Traveling with Twain

In Search of America's Identity

Tri-State Defender celebrates its 60th anniversary of keeping the African-American voice alive in Memphis

We interview Bernal E. Smith II, publisher of the Tri-State Defender, the day before the Memphis weekly newspaper, which also serves nearby Arkansas and Mississippi, celebrates its sixtieth anniversary.

Our conversation with Smith, which focuses on the Defender’s past as well as present and future, reminds me of two interesting tidbits of journalism history. First, the Defender is part of a strong Memphis-Chicago journalism connection. Ida B. Wells, the feisty editor and part-owner of Memphis’s Free Speech and Highlight and a crusader against lynching, continued her crusade in Chicago, as author and editor of the African-American Conservator. The Tri-State Defender was founded by John Sengstacke, publisher of the flagship Chicago Defender.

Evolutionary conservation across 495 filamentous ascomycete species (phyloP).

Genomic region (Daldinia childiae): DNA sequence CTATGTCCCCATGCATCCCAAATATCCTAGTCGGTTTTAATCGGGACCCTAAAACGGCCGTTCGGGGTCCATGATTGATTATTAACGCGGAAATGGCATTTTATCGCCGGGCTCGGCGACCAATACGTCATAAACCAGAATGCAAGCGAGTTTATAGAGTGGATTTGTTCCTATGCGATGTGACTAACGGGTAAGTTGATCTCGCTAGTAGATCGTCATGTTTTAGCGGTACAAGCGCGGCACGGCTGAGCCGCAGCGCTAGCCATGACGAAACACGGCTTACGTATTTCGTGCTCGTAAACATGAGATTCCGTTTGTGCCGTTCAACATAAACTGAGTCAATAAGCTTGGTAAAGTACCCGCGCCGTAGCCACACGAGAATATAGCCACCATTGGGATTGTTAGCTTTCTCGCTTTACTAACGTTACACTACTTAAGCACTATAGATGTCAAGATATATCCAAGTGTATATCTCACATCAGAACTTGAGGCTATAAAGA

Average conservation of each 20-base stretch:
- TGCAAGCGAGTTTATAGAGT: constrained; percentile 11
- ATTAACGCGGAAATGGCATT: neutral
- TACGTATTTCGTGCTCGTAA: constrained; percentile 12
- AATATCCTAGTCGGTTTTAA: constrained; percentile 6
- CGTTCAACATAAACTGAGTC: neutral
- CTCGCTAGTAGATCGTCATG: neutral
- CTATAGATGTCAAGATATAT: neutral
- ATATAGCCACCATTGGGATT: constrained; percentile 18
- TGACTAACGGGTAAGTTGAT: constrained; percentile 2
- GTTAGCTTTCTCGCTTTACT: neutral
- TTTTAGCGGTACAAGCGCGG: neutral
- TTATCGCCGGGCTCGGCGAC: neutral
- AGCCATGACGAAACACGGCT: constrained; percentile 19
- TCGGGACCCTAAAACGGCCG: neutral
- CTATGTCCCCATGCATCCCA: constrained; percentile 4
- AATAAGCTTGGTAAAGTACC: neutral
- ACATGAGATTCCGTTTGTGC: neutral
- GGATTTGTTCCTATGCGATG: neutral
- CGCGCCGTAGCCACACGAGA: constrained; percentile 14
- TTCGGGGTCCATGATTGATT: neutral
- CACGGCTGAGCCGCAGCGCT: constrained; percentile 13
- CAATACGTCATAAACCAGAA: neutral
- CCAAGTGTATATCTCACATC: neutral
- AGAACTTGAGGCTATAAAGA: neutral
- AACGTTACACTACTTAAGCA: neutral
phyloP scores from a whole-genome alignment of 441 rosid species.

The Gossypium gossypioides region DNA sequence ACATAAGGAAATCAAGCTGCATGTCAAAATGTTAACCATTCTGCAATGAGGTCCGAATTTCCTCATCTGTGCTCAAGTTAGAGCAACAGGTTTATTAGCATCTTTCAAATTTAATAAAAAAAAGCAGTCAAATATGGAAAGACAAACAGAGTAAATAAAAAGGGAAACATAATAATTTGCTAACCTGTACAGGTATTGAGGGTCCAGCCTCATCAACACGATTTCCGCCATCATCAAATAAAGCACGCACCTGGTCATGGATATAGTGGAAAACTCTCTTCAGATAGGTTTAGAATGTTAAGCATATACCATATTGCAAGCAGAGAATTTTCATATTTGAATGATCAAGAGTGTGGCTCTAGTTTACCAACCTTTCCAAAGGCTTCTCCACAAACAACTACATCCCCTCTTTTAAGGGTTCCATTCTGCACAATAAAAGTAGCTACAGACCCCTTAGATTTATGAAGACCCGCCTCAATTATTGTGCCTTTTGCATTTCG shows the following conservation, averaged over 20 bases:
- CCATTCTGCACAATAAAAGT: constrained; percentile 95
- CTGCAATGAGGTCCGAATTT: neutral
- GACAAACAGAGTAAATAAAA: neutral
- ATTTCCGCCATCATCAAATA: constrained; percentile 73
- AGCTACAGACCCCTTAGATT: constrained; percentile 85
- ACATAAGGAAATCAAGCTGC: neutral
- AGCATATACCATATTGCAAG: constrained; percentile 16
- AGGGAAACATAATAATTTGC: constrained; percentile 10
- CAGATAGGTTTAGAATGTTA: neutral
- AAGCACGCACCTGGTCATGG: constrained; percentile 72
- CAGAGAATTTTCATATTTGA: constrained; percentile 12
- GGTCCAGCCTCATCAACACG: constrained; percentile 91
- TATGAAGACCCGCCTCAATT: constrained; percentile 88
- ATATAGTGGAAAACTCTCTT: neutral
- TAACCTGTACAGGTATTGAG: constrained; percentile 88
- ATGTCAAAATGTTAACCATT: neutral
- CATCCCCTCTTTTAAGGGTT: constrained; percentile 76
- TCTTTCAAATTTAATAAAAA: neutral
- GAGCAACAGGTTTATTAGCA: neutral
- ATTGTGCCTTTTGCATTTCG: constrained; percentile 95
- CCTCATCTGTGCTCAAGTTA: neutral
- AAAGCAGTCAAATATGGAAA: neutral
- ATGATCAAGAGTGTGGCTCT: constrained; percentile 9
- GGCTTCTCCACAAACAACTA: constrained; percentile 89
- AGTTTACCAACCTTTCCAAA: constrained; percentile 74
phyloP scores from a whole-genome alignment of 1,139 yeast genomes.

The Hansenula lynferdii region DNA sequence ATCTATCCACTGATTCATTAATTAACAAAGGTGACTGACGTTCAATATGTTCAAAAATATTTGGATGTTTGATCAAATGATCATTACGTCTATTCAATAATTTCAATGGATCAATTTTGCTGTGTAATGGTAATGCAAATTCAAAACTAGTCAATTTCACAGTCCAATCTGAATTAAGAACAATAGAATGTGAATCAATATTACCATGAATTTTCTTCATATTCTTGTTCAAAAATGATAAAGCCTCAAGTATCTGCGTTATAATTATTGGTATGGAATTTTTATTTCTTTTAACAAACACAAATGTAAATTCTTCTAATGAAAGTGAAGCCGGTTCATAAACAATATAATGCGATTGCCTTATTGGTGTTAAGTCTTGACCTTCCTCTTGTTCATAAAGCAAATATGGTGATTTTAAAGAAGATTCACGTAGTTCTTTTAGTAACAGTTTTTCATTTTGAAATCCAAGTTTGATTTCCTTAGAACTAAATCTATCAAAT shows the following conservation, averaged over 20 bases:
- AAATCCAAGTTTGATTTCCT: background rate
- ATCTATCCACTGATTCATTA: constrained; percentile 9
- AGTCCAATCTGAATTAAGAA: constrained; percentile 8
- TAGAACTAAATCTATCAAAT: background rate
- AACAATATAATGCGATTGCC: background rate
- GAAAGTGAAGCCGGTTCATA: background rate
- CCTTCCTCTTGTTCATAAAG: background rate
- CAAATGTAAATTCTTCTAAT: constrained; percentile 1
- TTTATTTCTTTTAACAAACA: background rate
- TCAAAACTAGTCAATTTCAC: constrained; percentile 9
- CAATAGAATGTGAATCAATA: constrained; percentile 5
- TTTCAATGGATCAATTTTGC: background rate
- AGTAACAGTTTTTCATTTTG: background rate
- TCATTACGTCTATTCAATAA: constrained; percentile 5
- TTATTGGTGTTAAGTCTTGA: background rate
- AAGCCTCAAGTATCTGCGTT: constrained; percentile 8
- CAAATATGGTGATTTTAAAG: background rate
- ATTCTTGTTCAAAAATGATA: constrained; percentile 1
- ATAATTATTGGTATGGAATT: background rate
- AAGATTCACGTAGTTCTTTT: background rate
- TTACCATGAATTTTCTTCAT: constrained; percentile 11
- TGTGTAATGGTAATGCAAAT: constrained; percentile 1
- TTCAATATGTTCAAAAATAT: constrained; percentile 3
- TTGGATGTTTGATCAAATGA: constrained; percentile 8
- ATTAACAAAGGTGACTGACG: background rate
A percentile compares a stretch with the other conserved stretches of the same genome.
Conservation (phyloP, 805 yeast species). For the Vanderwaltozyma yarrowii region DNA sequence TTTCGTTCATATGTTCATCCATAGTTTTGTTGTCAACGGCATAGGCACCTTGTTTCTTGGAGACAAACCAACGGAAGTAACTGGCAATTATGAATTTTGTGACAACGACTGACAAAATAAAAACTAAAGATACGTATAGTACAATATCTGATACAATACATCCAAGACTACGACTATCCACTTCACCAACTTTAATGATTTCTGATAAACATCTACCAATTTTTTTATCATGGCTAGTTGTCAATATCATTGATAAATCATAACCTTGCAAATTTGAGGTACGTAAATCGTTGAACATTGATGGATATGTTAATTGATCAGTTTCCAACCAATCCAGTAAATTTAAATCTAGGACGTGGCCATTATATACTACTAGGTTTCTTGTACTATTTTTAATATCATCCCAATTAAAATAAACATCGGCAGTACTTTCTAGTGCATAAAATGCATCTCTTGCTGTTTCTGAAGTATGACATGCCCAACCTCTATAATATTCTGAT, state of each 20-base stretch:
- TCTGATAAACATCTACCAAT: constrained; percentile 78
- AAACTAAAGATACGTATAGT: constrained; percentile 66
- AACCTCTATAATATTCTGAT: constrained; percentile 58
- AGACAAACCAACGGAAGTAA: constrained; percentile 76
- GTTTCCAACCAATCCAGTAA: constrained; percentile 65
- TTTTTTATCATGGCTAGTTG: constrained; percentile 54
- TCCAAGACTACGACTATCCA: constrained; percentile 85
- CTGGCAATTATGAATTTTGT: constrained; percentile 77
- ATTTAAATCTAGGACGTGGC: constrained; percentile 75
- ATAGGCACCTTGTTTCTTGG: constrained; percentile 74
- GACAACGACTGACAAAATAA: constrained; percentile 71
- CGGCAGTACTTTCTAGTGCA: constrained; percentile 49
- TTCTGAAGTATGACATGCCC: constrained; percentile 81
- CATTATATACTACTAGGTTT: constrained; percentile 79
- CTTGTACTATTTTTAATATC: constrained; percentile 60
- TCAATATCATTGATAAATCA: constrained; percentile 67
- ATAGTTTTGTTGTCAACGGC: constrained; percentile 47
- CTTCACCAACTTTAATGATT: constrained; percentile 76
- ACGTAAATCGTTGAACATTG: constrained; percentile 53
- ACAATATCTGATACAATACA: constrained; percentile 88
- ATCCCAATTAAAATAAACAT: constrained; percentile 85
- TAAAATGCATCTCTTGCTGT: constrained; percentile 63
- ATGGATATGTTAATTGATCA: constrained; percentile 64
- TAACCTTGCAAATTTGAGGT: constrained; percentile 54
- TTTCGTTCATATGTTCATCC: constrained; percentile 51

Second, the Tri-State Defender reported key events in the early history of the U.S. civil rights movement, despite risk to its reporters. The Defender’s Alex Wilson covered the Mississippi murder of Emmett Till, a Chicago 14-year-old, in 1955, and the desegregation of Central High School in Little Rock, Arkansas, in 1957. Wilson was knocked to the ground at Central High, hit on the head with a brick, and kicked as he knelt. Attackers shouted, “Run, nigger, run,” but he refused to run. He said later, “They would have had to kill me before I would have run.”

For more on the Defender’s role in history, see an excerpt from Dan Tham’s video of our interview with Smith, the paper’s publisher.

For more on the Defender, see an excerpt from Dan Tham’s video of our interview of Smith, the paper’s publisher.

Loren Ghiglione

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